We left Hartford on a 6 AM flight (getting up at 3:30 AM or, in some cases, not going to bed at all the previous night).  We arrived, via a stopover in Miami, in Port au Prince at 11:30 AM.  It took about an hour to clear customs — they didn’t like it that a couple of us filled out our immigration forms in pencil –  and then another 4-1/2 hours to drive to Jacmel.  The traffic in Port au Prince was awful.  They are finally working on repairing the main road along the coast, which was damaged by the earthquake.  Here’s a shot from the drive.  Check out the little boy sitting on the dump truck.  After each shovelful his job was to jump down on the dirt and pick out the big rocks and throw them on the ground.

boyontruck

Road construction, Haiti style.

Emmet Murphy, Chief of Program for AcdiVoca-Haiti met us for dinner at our hotel, the Hotel Cyvadier, right on the beach (and on a nice surf spot).   It’s hot here, probably low 80s at 9 PM.  We had a nice dinner of lobster, conch and other seafood dishes.

Dinner at Cyvadier

Dinner at Cyvadier (L to R: Trishan, Sheena, Tina, Emmet, Alex, Rachel, Ralph)

We worked out a plan for tomorrow’s training sessions. Eldivert Savot and some of the other AcdiVoca team members joined us later.  Eldivert brought along the SIM cards he purchased and we loaded them in to a couple of phones and tried the app. Tomorrow the training sessions start at 10 PM.  Before that we’ll be loading the app on the phones and setting up the server.

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RHoK Hartford: A Participant’s Perspective

RHoK Hartford

RHoK Hartford survivors and prizes on Day 2

Random Hacks of Kindness (RHoK) #3 Hartford, held at Trinity College, with over 30 participants on June 4th and 5th 2011, drew participants from New York City to Rhode Island. Jesse Aboh from St John’s university, Queens NY, shares his experience  in a guest blog post:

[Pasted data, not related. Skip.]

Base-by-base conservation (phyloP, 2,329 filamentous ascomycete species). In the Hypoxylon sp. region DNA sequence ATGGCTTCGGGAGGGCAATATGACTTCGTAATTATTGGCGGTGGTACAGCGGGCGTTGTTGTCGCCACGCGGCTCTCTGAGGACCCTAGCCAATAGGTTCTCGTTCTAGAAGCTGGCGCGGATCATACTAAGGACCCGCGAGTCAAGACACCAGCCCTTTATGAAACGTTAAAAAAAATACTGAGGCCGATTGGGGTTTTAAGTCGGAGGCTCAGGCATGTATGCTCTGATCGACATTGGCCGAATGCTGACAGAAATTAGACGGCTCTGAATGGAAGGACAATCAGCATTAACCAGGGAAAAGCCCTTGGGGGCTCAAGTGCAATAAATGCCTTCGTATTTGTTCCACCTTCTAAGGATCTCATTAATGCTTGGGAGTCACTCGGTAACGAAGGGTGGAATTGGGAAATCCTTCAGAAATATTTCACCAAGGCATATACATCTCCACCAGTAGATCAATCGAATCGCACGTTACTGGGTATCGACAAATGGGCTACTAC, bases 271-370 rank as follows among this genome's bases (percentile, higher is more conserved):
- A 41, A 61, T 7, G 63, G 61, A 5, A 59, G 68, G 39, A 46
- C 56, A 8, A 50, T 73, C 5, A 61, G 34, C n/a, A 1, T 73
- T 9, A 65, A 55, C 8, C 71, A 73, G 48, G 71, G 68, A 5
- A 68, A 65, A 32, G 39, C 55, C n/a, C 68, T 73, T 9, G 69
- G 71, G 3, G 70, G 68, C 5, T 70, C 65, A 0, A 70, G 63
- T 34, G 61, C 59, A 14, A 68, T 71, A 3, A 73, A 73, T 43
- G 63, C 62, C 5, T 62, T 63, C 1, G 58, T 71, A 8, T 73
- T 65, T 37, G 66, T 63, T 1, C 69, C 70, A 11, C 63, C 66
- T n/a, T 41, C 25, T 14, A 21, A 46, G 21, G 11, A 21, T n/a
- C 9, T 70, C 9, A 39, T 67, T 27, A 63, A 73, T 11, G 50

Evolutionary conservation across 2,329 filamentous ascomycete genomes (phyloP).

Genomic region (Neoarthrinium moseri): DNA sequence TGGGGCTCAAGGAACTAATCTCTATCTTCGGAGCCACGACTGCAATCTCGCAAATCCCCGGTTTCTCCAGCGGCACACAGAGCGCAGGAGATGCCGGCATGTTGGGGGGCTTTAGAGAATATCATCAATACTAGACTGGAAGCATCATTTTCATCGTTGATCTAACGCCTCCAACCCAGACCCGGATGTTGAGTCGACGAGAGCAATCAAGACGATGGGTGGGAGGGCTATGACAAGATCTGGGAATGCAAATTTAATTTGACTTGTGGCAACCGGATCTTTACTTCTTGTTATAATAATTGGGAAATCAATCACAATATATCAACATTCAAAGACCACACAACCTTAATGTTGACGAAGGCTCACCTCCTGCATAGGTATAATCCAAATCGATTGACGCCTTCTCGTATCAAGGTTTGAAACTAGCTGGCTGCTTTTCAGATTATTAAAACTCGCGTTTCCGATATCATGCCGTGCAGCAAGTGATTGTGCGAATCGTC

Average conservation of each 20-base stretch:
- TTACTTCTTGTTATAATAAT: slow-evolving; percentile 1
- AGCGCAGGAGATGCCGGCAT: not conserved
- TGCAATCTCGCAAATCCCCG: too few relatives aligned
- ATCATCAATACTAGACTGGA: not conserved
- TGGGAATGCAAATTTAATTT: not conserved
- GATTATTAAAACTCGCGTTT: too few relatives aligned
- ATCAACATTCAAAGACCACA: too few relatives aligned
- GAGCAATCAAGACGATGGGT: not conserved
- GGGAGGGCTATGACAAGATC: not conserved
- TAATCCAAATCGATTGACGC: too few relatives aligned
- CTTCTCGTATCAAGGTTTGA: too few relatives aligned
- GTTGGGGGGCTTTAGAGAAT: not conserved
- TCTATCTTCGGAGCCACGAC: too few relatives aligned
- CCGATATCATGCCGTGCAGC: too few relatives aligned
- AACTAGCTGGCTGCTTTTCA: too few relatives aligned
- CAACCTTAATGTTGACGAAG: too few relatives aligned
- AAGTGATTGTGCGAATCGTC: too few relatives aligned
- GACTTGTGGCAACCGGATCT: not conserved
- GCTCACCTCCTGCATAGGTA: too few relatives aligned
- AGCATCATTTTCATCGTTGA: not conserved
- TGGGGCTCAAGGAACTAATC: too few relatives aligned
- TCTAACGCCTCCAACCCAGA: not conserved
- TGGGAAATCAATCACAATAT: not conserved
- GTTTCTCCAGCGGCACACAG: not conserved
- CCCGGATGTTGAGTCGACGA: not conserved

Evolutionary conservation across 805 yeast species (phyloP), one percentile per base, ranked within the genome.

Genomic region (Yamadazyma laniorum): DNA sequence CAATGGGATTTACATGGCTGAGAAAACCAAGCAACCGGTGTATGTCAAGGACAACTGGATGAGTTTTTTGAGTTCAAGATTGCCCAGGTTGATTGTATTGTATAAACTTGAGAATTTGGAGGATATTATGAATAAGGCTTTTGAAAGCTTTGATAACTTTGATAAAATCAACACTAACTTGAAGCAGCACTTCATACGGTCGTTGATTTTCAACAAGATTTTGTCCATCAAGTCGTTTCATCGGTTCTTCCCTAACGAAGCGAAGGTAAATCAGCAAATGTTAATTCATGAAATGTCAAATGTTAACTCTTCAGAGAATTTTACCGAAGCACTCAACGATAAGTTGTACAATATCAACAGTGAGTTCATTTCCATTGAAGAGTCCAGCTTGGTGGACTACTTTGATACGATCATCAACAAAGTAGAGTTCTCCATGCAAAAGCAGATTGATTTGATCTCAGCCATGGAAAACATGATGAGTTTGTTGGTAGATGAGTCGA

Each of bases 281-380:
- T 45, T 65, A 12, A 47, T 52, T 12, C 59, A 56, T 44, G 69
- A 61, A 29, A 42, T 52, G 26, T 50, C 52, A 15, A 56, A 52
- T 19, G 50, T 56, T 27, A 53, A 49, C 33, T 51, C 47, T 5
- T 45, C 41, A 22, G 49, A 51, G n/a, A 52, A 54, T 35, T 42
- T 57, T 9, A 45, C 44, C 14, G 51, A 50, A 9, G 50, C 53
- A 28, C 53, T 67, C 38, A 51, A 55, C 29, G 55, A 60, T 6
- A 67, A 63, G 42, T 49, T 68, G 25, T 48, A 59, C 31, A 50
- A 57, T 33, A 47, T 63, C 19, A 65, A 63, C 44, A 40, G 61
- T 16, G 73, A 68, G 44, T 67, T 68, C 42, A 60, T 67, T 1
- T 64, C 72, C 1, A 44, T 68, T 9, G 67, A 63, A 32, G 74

On Friday the 3rd of June  the HFOSS group (Jesse Aboh, Vincent Gaviria, and Geri Stoykova, along with faculty member Bonnie MacKellar) from St John’s University traveled to Trinity College in Hartford for the weekend’s Random Hacks of Kindness event. We started the weekend with a rigorous 4 hours drive to Hartford in heavy traffic. We quickly mellowed out  though, with the friendly welcome from the Trinity students. The next day, we began the morning with a calm early breakfast, but nothing really would have prepared us for the hectic afternoon ahead.

The event started with introductory talks by Trishan de Lanerolle, the Project Director for HFOSS, and Prof. Ralph Morelli, who started the entire HFOSS project. Then, a group of projects that we could work on was described.  There were a couple of AppInventor projects aimed at a humanitarian group based in Haiti (ACDI/VOCA), and a number of other projects. John Reilly from Google-NY described the FirstResponder project, which is what we have been working on. He was on a video feed. He explained his proposed project  in detail, and he had a firefighter hat! The AppInventor projects seemed to attract most people, probably because everyone likes to try something new. Trishan and Ralph also talked about their current projects.

After the propositions, teams were selected based on what project each individual wanted to work on. At first we thought just us 3 would be working on FirstResponder, but then we suddenly acquired 4 more people.  So,  we divided into two subgroups: the Bluetooth based tracking system and the Accelerometer Firefighter project. We made some rearrangements and divided up; Geri was drafted to the Accelerometer project as she already had some knowledge of it and had previously did a presentation on it in St. John’s. Some Trinity Students were added to the project namely, Alex, Vlad, and Chris. I and Vinnie (Vincent) got a new member named Bo, who was already very familiar with android development and was currently doing project that involved image processing.

We had frequent voice chat with John Reilly while working. Trishan always had a camera attached to a laptop, which he used to record video for the live feeds that were being pushed out to other RHoK sites worldwide.